Killer whales hunt great white sharks all the time for their livers. 2 specific whales are famous for organizing kills.
- A viral video showed two whales killing great white sharks by ripping their livers out.
- The whales, called Port and Starboard, are well known among scientists, an expert said.
Footage of orcas killing a great white shark by snapping at its liver entranced the internet recently.
But while the video — released ahead of a Discovery+ documentary — showed such a hunt in detail an expert told Insider that it wasn't unusual.
Indeed, in the waters off South Africa, the strategy is so common that two particular killer whales have gained a reputation for organizing teams of orcas to band together and hunt great whites.
Two male orcas, called Port and Starboard, are likely to blame, said Michael Weiss, the Research Director at the Center for Whale Research.
The proof of their efforts is a series of shark carcasses washing up without livers, after being attacked by orcas with surgical precision.
Surgical strikes to target fatty organs
Per Weiss, livers are a prime target for orcas because they are fatty and give a good amount of energy in exchange for the effort required to hunt them.
"Shark livers are extremely fatty, so there's a lot of calories in there," he said.
There have been several reports documenting this behavior, for instance near the Farallon Islands in northern California. There as well, the killer whales attacked the sharks' livers.
Previous footage had shown the killer whales could tear the sharks apart by pulling at the fins around their stomach, according to a paper in the African Journal of Marine Science, which focused on sightings around South Africa.
"Their tongues and their mouths are quite dexterous, despite how big they are. They can do some pretty wild things," said Weiss.
Port and Starboard, the celebrity shark slayers
Two of the killer whales in the footage are known to scientists as Port and Starboard, following the tilt of their dorsal fins.
"They were kind of minor celebrities," said Weiss.
The pair have their own Wikipedia page. Since they started hunting in the bays of South Africa off the coast of South Africa, white shark sightings went from about 200 per year to about zero, The Guardian reported in 2020.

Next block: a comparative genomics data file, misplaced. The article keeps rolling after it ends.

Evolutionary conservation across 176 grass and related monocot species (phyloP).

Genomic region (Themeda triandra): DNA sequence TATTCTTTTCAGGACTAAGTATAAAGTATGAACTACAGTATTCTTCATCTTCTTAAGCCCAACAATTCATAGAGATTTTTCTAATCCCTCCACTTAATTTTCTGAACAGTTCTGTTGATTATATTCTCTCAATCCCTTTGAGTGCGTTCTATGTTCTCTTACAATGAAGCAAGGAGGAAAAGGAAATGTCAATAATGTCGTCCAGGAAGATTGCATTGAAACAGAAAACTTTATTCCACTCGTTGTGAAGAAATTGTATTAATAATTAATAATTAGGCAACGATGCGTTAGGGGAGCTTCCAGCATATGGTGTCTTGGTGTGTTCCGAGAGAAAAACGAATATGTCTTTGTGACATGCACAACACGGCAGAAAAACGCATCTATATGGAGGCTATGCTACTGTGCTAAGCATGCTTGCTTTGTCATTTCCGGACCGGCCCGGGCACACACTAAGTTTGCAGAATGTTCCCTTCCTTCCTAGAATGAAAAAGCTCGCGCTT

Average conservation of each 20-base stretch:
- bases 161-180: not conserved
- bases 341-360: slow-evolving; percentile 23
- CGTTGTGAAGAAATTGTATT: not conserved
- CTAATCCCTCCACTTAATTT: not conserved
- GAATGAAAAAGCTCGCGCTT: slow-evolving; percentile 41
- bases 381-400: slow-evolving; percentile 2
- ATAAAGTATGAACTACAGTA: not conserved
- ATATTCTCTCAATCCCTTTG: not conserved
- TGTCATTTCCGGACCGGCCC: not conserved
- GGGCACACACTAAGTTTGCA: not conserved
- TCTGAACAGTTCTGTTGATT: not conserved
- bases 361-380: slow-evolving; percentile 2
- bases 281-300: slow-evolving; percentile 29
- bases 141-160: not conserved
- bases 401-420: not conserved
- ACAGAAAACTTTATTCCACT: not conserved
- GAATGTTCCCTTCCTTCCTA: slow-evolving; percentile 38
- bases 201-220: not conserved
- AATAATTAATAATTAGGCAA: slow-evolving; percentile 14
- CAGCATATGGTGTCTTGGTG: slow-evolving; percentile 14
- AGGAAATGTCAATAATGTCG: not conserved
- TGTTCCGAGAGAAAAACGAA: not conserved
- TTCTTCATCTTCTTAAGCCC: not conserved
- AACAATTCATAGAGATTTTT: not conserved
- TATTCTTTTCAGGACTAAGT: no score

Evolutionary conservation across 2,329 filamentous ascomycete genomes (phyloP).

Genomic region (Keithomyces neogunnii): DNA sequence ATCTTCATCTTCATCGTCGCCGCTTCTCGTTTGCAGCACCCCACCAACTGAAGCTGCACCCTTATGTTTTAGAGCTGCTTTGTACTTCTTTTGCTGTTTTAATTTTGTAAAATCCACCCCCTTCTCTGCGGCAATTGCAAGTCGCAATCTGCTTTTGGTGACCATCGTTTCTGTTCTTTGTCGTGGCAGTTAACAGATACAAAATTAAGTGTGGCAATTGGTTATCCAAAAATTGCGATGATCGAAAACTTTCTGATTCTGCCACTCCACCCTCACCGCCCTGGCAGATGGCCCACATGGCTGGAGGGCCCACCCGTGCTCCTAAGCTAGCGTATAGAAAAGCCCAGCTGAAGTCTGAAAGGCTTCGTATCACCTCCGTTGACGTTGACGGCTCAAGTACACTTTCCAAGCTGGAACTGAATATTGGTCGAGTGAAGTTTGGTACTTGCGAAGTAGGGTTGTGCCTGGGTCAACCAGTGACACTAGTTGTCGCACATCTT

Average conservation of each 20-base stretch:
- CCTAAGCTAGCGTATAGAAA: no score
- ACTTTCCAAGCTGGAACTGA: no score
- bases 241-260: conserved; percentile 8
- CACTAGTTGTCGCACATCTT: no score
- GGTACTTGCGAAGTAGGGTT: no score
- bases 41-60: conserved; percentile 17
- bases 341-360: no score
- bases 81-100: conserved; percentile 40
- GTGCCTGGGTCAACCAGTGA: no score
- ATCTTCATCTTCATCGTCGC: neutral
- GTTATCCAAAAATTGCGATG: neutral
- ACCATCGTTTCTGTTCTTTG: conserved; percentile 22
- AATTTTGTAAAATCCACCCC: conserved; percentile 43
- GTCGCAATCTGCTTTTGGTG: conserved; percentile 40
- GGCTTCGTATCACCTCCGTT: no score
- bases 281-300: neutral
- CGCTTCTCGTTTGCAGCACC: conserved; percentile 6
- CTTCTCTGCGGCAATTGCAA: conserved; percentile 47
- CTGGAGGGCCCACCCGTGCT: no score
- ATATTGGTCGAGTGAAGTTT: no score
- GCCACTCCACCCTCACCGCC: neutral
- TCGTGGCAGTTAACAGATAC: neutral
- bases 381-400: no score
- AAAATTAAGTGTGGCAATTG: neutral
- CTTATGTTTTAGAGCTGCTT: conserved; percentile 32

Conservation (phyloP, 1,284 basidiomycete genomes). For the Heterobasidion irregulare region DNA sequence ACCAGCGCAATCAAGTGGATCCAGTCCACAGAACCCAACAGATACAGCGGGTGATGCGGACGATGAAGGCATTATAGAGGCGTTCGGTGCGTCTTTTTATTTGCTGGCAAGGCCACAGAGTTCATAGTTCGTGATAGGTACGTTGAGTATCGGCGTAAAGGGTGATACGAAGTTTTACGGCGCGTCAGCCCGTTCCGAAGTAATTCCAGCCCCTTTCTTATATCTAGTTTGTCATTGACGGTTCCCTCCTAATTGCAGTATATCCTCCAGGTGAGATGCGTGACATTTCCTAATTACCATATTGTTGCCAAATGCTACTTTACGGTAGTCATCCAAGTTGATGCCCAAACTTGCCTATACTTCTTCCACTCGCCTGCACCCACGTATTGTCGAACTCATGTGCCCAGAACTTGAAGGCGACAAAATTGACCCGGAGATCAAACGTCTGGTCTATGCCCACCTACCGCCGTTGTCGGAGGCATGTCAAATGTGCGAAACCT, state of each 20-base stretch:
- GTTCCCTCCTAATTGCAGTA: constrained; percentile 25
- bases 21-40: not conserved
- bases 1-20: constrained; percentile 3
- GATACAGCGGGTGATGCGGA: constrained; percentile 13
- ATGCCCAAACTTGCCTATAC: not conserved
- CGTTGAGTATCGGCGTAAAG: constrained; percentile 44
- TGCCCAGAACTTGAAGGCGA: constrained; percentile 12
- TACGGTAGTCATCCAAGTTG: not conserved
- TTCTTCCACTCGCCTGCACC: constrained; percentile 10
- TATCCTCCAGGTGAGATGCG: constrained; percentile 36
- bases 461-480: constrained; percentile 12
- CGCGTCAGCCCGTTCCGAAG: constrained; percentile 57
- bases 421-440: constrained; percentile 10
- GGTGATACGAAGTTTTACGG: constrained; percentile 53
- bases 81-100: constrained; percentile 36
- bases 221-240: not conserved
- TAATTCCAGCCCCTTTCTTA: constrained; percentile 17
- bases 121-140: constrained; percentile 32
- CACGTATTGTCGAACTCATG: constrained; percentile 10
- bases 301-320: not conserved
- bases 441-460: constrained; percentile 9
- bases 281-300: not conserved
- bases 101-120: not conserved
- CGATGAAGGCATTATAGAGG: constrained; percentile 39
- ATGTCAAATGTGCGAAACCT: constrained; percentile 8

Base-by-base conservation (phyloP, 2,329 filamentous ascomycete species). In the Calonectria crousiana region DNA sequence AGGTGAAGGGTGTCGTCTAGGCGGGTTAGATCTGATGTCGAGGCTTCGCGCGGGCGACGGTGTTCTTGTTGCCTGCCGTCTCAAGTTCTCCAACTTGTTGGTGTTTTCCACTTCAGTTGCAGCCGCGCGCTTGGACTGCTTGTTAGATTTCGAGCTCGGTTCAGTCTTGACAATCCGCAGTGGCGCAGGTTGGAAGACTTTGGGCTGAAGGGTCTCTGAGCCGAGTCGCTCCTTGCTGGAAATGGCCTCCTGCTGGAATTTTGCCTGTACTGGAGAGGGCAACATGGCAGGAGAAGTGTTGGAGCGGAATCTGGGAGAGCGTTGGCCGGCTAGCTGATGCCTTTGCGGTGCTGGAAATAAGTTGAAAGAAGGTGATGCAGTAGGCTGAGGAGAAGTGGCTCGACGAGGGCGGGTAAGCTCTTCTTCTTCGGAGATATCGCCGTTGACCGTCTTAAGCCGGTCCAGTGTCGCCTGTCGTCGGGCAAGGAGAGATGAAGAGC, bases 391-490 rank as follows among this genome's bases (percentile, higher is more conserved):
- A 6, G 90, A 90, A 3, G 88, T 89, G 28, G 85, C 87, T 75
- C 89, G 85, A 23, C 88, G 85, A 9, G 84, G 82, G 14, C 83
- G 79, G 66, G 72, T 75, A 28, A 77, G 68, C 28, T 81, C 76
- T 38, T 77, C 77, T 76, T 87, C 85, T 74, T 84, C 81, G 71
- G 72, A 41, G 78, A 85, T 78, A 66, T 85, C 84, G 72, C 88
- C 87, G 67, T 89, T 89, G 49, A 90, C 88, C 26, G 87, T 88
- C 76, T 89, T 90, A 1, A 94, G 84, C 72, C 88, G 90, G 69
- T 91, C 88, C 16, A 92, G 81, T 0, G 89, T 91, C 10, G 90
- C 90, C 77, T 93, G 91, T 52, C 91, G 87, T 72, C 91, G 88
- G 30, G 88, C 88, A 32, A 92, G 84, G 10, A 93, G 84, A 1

Weiss said that this wasn't because they killed every single shark, but because the sharks started avoiding the area.
It's not clear how the sharks have learned to avoid the orcas. Sharks have limited social interaction and it's unlikely they would have learned from one another, said Weiss.
"My thought would be it would probably be a scent thing. You smell dead shark in the water," he said.
What is clear is that this has had a knock-on effect on the environment. The academic paper showed that another species, the bronze whaler shark, had taken dominance instead.
"The ability of two animals to reshape an ecosystem is absolutely fascinating," Weiss said.
Hunting for delicacies
Weiss explains that it's not uncommon for killer whales to focus on one organ and leave the rest.
Footage has shown them eating the lips and tongues of other whales they just killed and leaving the rest. Weiss says he's also seen whales "extract fetuses from pregnant porpoises whole."
"That's kind of where the biggest bang for their buck in terms of the soft, easily accessible tissue is," he said.
"You have limited time to eat this thing. It's gonna start sinking, scavengers are gonna start showing up," he said.
Weiss said that the sharks may be able to spot the most attractive organs by using their sonar.
"The killer whales that I study, we think they're able to use echolocation to distinguish between different species of salmon by detecting the size and position of the swim bladder," he said.
"I wouldn't be surprised if that was something that was happening" with sharks, he said.
Killer males with peculiar skills
Port and Starboard are both males. They like to hunt together, a rare occurrence in the killer whale world.
"Killer whales in most populations are pretty matrilineal. Offspring hang out with their mom for most or all of their lives," said Weiss.
Weiss says it's unclear where they might have picked up the behavior. Some whales specialize in shark hunting, but the other orcas in the area don't seem to have learned this behavior.
"Most foraging strategies are passed down from mother to offspring," he said.
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